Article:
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How to Use a Circular Saw Guide Rail

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Circular saws are very often used for making straight cuts. However, it’s not enough to have a strong arm to keep the blade going under the perfect 90° or 45° angles. Well, you can draw a line to follow, but can you guarantee that your hand won’t shake at all? Probably no! That’s where a circular saw guide rail solves all the problems by providing you with full control over the process. Check out this guide by an expert from to learn how to use a guide rail right. 

Choose the Right Model

The easiest way to avoid problems with the guide rail compatibility is to order the recommended item by the same brand as your circular saw. If you don’t want to do it for any reason, you should ensure 100% compatibility on both websites of third-party manufacturers and in reviews of industry experts and average users on Amazon and similar marketplaces.

The main reason to be very attentive is to order the model that allows bevel cuts at 45° or more (if your saw allows more). The wrong third-party guide rail can be damaged when you do the bevel cut as ultra-precision is important for this type of cut. Finally, you should make sure that the rail guide supports the configuration of your blade. There are left and right-side blade saws, while some rails are compatible only with one of the types. 

Select the Right Blade

Blade selection is also very important in terms of precision and safety. You have to consider the thickness of the blade to adjust the right gap between the edge of the guide rail and the blade. Otherwise, a damaged accessory is guaranteed. Don’t forget about the material you are going to cut as well. 

How to Set It Up

The guide rail setting up process can differ, depending on the model you have, but this difference is always intuitive. 

1.First, take a ruler and mark the cutting line on the workpiece. To make sure that the cutting line will be just over the line of the ruler, you have to consider the blade’s offset. Unplug your tool, open the blade guard and measure the distance between the saw shoe edge and the blade tooth. Now you know the offset and can mark it on the workpiece to achieve millimeter accuracy of the cut.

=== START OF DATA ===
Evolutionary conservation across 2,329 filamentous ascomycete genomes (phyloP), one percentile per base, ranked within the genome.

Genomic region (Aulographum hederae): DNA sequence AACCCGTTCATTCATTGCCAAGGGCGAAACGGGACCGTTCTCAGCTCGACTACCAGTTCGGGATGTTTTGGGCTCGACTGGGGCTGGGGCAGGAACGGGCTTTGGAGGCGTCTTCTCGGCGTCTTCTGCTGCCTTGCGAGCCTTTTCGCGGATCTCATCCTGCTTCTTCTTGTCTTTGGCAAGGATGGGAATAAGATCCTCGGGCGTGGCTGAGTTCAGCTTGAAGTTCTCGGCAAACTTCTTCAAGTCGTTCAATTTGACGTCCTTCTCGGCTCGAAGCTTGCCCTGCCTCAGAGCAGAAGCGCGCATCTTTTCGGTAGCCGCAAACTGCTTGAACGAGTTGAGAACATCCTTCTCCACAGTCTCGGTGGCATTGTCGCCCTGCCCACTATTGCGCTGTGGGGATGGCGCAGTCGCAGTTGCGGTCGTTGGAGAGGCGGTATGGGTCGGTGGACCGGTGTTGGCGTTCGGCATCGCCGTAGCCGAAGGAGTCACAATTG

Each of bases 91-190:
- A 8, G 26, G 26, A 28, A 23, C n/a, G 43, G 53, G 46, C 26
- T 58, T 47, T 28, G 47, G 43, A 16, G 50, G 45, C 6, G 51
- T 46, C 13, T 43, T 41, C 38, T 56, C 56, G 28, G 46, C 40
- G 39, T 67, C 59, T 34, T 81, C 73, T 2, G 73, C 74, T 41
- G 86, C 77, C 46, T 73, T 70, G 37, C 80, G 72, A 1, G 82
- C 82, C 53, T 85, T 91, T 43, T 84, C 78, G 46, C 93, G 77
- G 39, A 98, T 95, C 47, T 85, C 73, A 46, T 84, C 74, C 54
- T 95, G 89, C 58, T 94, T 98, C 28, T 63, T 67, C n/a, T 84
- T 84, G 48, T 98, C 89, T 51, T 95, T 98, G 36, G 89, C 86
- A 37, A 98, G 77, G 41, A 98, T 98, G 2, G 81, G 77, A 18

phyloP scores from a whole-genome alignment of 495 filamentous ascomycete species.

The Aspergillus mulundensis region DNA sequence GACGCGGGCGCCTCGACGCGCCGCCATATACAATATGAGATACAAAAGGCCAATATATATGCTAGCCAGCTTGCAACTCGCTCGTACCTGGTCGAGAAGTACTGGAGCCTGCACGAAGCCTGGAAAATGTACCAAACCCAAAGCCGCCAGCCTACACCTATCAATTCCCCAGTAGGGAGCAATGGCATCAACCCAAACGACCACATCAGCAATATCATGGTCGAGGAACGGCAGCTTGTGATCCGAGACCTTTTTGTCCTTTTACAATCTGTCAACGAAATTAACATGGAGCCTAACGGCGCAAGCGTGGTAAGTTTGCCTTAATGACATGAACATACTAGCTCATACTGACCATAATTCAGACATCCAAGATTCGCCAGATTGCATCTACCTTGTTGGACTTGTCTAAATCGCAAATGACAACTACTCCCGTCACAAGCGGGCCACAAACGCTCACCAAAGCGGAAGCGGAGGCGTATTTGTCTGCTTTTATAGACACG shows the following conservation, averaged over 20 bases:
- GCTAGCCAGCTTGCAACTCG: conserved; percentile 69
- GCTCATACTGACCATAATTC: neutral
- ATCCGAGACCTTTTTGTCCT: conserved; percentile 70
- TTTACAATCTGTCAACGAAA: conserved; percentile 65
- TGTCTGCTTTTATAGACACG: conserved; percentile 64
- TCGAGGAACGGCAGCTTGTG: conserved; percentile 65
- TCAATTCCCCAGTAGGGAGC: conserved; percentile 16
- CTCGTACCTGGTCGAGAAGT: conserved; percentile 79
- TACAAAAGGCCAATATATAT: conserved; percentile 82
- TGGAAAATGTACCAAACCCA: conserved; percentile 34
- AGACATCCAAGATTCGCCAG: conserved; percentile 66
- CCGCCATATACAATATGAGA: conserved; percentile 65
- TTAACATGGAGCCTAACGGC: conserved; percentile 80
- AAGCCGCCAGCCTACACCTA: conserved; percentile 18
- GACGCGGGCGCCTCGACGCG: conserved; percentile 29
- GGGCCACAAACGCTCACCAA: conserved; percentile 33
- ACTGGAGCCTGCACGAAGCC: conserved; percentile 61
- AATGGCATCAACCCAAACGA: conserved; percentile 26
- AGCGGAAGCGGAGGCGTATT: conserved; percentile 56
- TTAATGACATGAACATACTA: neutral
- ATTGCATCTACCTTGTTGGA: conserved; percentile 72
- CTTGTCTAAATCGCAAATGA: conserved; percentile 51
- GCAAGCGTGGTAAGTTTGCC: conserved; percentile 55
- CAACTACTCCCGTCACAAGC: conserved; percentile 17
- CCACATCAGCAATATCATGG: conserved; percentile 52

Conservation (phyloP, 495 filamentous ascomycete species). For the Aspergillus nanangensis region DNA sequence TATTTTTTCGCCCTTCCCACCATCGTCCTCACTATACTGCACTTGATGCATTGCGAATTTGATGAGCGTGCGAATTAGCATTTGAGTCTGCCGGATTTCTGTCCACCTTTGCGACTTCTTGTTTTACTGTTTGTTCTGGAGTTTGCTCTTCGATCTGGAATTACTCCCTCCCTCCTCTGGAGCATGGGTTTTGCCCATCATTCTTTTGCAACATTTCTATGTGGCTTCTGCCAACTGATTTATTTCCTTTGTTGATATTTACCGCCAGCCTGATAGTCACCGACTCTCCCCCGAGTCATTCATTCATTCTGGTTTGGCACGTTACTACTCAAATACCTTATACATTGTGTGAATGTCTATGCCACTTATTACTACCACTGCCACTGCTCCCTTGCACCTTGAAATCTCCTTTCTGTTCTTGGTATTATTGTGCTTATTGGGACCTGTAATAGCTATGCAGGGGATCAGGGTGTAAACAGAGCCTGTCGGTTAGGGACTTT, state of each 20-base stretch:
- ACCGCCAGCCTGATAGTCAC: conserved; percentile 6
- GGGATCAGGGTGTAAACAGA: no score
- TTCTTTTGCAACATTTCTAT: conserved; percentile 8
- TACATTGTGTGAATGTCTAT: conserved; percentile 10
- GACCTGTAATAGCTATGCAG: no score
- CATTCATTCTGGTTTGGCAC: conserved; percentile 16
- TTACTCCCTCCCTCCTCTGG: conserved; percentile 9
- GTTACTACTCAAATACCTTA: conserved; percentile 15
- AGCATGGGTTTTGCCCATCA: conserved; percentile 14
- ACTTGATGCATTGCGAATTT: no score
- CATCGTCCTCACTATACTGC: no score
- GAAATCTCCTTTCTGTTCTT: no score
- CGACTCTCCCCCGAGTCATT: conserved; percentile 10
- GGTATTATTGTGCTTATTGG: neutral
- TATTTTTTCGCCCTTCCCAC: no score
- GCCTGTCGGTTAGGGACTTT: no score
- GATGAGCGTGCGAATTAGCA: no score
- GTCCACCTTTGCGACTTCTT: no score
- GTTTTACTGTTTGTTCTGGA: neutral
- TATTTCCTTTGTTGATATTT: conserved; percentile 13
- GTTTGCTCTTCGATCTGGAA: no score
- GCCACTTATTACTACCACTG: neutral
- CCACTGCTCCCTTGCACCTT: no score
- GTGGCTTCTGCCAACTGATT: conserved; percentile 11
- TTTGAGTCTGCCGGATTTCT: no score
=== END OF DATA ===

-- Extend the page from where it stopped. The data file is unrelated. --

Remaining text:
2.Now, put the sled on the track. If your guide rail model has anti-slide strips on the bottom, it won’t slide when you make a cut. But not all items have it, so you may need to secure it with clamps instead. The material can also be too slippery for the strips, so just use clamps if you notice that. 

3.When the construction is set, and the saw is secured on the rail with screws, you can adjust the bevel. If you wish to make a straight cut, check whether the bevel screw is well-tightened anyway. 

4.Your saw is ready to cut now. Hold the saw handle tightly and move the saw gently without pushing it to the sides. When the tool is secured to the rail, it only requires a forward movement and no extra tension. 

Changing the Anti-Splinter Protection

All guide rails come with splinter guards, but sometimes they are too thin and don’t provide the needed effect. Fortunately, thicker splinter guards are easy to find and replace. To do it, you have to tear off the old strip gently and clean the surface with alcohol to remove the glue. Stick the new guard and enjoy. 

Simple & Precise

As you see, using a rail guide doesn’t require too much effort, but the benefits are huge. This accessory is the only way to make surgical-quality cuts, which is highly important in cabinetry and any projects in which you need to put parts together and have perfect seams. Now you know how to use a guide rail like a pro, so it’s time to take your benefit.

4 thoughts on “How to Use a Circular Saw Guide Rail

  1. I like the bandsaw….good for cutting up kindling and stuff.

    I used the lathe in high school but I wasn’t very good at it.

  2. I like big saws and I cannot lie

  3. Just looking at the picture scares me half to death, so I think I won’t be buying one.

  4. I like that you mentioned how using a rail guide doesn’t require too much effort, but the benefits are huge. My father and I love doing woodcraft and we are now trying to improve the functionality of some of our tools, especially the circular saw. With that in mind, we should probably get a precision circular saw guide.

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